You’ve heard this before right?
“If only I’d known then what I know now. I would do so many things differently.”
And if you are anything like me you may have smiled politely while thinking to yourself, “I know, I know. But that doesn’t really apply to me.”
I’ve been homeschooling for three short years, but there is one thing I know for sure. If I could go back in time three years? I would relax. A lot. I couldn’t imagine how swiftly time would move with my children. How quickly my then five year old would be done with counting bears and phonics and moving on to borrowing(I will continue to call it borrowing even if Saxon insists it’s called trading) and reading chapter books. I couldn’t imagine my fifth grader would ever reach Challenge A. For some reason I did not anticipate him learning to draw and label the world from memory, or work out petrifying algebraic equations that force me to break out in a cold sweat. All while physically beginning to tower over me and speak to me in the voice of a grown man. It’s quite astonishing. I could go on if only my agenda today included a nervous breakdown.
So this is my plea to all you beautiful and tired moms of little ones. And by little, I’m talking birth to sixth grade. I adore this definition of “little” because it allows me to remain in this category.
I can hear some of you now screaming at the screen. “What does that mean?!”
Allow me to make a feeble attempt at adding some concreteness.
If you arise one morning with the desire to visit a museum, ride bikes at the park, or work on watercolor art until the sun sets? Do it.
Create memories and experiences for and with your children. I find it strangely amusing this piece of advice is the most difficult for homeschooling moms to wrap our minds around. I’m still wrapping MY mind around it. I have yet to be in conversation with a mom and felt the urge to remind her of the importance of math, reading, or language arts. We’ve got that down. It’s never perfect, but it is getting done. It may often be stressful, but it is always scheduled, and placed as the pinnacle of our homeschool days. I’m beginning to think no one would bat an eyelash if I said, “You really should do more math every day.” or “Only one hour of reading a day? That’s not nearly enough.” I say this in jest but what I’m getting at, truly, is that any responsible mom knows these skills are important. We are all working on these subjects are we not? I think what we forget is we will never teach them everything, nor is it our job to do so. What gets lost is the ability to enjoy each other, enjoy the world our Creator gave us, and the time to fill our children’s hearts with beautiful moments. I’m convinced when my time with them is up there will be laughter and fond memories over our camping trips and baking days, not math lessons and sentence diagramming.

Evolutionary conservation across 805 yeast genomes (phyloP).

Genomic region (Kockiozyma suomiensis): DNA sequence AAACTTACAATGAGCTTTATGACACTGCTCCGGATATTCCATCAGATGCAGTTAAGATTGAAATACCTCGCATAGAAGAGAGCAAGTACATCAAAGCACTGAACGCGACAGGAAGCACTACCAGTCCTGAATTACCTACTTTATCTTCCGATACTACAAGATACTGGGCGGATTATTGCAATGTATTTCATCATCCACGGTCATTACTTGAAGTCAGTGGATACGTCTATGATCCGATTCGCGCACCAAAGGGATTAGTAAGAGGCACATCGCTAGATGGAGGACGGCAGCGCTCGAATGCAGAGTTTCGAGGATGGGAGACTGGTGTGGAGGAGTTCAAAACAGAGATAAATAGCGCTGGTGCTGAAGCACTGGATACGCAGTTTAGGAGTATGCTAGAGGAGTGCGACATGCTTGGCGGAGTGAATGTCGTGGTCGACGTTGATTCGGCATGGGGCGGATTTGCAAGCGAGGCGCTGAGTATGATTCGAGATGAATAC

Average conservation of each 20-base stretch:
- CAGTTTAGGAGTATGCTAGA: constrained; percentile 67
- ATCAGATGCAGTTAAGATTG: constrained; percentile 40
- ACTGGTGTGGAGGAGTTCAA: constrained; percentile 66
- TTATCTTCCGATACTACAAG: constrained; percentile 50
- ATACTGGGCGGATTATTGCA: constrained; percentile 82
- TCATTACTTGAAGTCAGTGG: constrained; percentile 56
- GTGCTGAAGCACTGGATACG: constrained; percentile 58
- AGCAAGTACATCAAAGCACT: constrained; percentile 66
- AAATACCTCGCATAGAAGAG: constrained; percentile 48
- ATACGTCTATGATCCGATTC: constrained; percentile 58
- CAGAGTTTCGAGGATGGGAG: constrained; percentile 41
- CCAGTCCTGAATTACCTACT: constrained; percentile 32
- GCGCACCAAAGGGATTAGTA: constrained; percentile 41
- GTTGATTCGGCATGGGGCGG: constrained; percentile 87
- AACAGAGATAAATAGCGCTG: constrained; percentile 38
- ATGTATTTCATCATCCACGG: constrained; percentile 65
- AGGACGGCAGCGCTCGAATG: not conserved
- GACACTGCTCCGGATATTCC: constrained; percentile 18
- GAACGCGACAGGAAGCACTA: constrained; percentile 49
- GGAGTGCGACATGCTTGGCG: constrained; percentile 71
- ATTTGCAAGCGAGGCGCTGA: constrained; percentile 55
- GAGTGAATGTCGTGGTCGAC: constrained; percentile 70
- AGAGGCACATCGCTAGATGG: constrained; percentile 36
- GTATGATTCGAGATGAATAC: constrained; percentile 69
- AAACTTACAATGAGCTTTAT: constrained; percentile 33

I have been forced to face the urgency of this because I have now entered the world of Jr. High. And while I am convinced the program my son does is 100% fantastic, it definitely hinders our ability to be as flexible as we can be with our children in grammar school. I’m determined however, that his every waking moment will not be filled with a school checklist.
For those who do have older students, here are a couple of ways I’m trying to keep the beauty of homeschool flexibility.
A trip taking us away from home for a substantial amount of time would require some re-working. While my younger kids can simply bring whatever book they are currently reading and their Classical Conversations memory work(honestly, I’d be ok with them bringing nothing but why waste hours in the car?), my oldest son will require a bit more. We decided on any memory work he needs to keep up on during our absence. So he will be working on latin, geography, catechisms, and current literature. I won’t require him to write the science research and literature papers usually expected. He can do all of this during down time while we travel.
If we know we have a day of hiking or a movie making date with friends coming? We plan ahead. What work does he feel comfortable doubling up on in order to allow an off day? As his mom, is there an an assignment I can postpone or eliminate so he can fully enjoy a day with friends and family? The truth of homeschooling older kids is that they CAN fall behind. They don’t have the luxury of skipping too many days or putting one subject on hold for too long. There is a pace to things. A pace my son doesn’t feel comfortable falling too far out of.
So I am determined in this stage to give him days. To give him days and moments he can tuck into his heart and draw upon when he is weary. I pray when the drudgery comes, as it does at times, he will have these small treasures from the past and some future treasures to anticipate.
It is all a gift. These days with our children. I implore you. Take full advantage of the years when the pace is yours to set.